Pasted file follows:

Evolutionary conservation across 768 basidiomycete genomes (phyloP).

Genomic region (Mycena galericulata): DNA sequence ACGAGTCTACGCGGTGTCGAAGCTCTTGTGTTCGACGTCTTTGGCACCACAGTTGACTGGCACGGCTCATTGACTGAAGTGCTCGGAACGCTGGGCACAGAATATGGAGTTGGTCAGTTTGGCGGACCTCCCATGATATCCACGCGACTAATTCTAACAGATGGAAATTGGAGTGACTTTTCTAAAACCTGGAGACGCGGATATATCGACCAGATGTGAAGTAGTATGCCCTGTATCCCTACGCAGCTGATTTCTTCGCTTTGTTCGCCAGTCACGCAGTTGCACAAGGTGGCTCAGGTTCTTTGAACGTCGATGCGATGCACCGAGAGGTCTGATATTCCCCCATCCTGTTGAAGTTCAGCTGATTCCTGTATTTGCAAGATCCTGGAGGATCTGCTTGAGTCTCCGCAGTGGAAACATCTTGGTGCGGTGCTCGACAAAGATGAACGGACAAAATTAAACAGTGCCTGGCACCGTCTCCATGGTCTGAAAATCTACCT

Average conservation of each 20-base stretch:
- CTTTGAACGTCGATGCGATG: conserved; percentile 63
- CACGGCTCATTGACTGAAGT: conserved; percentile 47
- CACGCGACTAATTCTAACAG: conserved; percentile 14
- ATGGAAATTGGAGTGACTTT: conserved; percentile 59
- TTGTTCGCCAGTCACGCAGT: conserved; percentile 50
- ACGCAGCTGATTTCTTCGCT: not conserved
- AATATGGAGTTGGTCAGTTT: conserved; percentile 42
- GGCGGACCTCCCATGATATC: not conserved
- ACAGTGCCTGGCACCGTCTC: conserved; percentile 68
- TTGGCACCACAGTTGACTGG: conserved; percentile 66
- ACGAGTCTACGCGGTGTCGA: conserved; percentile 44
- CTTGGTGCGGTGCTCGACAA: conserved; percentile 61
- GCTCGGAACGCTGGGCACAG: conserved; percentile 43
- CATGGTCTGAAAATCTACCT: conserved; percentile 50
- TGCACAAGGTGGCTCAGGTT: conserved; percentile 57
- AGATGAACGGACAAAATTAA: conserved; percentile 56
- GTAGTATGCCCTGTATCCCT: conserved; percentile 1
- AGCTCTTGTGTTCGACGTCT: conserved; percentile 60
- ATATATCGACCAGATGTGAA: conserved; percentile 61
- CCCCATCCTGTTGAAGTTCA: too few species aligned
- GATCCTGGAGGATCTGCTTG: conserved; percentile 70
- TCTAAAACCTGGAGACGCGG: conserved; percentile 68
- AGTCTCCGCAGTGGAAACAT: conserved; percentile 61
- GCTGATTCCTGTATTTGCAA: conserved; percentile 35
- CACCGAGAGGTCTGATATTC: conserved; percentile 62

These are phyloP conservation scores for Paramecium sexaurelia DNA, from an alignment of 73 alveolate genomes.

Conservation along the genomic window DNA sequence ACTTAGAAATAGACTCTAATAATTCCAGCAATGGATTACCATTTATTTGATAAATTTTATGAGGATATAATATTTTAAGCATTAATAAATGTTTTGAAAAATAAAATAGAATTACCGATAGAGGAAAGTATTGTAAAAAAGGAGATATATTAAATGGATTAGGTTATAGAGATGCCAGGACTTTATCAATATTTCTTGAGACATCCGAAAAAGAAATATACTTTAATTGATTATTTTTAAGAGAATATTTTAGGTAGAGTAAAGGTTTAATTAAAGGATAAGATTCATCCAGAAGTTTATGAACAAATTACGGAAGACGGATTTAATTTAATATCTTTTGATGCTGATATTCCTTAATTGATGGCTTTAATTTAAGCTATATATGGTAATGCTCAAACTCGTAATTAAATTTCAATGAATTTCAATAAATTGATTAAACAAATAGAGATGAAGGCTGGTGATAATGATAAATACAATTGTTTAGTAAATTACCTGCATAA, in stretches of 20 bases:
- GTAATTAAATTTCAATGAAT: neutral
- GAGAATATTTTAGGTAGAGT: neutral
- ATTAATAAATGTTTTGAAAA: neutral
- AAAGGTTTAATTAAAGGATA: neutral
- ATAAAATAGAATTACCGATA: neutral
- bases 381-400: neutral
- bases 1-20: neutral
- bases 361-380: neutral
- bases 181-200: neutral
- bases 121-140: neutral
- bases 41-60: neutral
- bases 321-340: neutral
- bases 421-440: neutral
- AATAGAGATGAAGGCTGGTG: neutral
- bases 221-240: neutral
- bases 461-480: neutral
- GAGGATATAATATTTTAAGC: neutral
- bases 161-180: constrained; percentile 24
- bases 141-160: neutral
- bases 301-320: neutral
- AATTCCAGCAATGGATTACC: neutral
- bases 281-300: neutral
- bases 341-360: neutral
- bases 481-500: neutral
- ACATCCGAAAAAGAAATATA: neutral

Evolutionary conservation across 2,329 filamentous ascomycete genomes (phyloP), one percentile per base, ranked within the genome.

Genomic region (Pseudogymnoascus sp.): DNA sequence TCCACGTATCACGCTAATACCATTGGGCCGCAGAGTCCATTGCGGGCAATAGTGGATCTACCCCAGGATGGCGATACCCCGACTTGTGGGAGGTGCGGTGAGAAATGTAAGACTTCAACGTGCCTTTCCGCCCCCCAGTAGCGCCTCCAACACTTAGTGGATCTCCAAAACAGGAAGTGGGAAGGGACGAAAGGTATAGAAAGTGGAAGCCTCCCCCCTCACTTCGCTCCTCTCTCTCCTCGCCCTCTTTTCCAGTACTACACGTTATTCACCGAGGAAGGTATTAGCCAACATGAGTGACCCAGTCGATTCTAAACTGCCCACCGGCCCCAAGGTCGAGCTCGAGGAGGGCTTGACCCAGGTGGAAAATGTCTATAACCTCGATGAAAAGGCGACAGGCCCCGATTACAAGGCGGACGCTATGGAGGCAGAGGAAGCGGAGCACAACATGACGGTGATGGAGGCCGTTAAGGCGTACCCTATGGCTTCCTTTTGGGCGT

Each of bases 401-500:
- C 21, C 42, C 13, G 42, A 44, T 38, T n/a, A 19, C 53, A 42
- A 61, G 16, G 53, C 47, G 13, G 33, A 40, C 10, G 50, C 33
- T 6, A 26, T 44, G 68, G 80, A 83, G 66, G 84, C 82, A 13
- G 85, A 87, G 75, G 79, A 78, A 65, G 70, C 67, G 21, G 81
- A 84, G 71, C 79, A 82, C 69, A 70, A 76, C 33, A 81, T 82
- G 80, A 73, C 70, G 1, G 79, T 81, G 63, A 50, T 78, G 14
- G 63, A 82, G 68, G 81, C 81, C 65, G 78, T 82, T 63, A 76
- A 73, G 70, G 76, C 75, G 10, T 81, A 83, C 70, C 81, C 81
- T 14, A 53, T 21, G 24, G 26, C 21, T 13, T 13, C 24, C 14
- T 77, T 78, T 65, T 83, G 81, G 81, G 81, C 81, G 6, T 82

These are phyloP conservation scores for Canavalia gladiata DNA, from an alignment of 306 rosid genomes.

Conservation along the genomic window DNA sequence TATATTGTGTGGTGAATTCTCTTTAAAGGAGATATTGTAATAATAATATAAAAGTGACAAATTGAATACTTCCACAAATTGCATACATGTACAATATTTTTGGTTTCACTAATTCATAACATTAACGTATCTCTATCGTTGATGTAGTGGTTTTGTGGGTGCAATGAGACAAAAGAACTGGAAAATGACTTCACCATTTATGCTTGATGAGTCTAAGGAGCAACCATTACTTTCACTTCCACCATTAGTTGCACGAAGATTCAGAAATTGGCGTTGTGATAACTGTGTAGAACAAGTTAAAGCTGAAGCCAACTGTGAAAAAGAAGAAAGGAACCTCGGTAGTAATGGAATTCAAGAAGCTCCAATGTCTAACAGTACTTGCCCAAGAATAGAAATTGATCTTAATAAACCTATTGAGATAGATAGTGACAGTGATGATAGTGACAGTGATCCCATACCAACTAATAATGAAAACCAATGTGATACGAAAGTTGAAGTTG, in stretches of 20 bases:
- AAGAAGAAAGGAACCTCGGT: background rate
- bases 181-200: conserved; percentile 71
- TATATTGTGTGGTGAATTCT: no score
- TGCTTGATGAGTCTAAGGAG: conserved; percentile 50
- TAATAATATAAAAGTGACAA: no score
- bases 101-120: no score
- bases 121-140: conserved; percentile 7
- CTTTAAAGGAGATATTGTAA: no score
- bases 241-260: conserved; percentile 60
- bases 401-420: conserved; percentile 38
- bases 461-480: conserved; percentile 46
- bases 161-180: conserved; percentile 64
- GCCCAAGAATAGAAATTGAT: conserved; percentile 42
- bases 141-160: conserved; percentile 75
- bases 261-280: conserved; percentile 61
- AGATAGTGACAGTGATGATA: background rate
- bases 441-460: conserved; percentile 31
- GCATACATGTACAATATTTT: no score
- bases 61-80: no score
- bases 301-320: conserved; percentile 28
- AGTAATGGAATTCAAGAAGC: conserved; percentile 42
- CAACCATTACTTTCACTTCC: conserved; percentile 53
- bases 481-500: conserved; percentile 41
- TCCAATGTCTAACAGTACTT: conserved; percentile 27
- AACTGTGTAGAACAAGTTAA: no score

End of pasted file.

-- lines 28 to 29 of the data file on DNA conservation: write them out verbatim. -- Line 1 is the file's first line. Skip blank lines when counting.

- CACCGAGAGGTCTGATATTC: conserved; percentile 62

These are phyloP conservation scores for Paramecium sexaurelia DNA, from an alignment of 73 alveolate genomes.